‘In this compelling first collection, Reihana Robinson offers a nuanced re-imagining of the Maori Rona legend through lyrical poems of love, transgression and sorrow that flesh out and challenge the archetypal notion of the woman in the moon.’
— Janelle Elyse Kihlstrom, editor of Melusine, or Woman in the 21st Century, an online journal of literature and art.
“I love the mythic, edgy vision of Reihana’s poems…”
— Joy Harjo, acclaimed Native American poet, musician & author
“Auē Rona e”. Rona cries out. In one swift move she is relocated to the moon. “Auē.” Who is there to hear her cries? This was from before the time of aeroplanes and space shuttles. It is a kind of forced migration but no refuge, just a never-ending misplacement and longing to be reunited with her two brats. She is rooted against her will. An endless struggle. An endless suffering. “Auē Rona e.”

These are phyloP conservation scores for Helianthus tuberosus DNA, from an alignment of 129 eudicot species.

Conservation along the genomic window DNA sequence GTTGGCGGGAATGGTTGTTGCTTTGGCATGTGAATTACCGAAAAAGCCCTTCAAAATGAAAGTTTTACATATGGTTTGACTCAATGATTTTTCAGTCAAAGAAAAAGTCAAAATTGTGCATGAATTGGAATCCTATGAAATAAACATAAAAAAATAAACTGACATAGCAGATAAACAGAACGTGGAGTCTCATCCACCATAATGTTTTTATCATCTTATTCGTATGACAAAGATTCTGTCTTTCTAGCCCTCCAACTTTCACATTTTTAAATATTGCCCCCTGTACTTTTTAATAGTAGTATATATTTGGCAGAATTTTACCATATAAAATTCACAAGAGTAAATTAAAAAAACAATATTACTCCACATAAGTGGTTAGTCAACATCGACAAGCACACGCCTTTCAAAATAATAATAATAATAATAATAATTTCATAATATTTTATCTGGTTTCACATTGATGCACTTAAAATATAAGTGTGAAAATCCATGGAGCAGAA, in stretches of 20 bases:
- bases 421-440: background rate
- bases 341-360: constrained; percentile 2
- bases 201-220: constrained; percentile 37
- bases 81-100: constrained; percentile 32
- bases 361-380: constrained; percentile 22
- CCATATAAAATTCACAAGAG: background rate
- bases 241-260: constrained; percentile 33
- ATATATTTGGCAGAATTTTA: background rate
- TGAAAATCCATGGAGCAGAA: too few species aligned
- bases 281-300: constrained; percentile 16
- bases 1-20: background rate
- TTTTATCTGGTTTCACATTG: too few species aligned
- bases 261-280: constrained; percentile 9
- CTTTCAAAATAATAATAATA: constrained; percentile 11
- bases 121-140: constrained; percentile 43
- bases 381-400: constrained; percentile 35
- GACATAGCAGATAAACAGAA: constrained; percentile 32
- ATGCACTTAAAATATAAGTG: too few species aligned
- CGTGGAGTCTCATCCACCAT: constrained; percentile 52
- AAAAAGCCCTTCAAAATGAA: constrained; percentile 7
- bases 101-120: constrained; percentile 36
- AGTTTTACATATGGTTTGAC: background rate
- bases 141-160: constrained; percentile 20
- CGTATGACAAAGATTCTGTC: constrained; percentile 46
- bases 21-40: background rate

The traditional story of Rona and the moon opens as she is collecting water for her children. A cloud covers the moon; she falls, spilling the water, and she curses. As punishment she is torn from earth and taken to the moon, still clutching her calabash and holding a ngaio tree. Aue? Rona. Oh Rona. Oh grief. Oh sorrow.
Read the review on Beattie’s Book Blog here.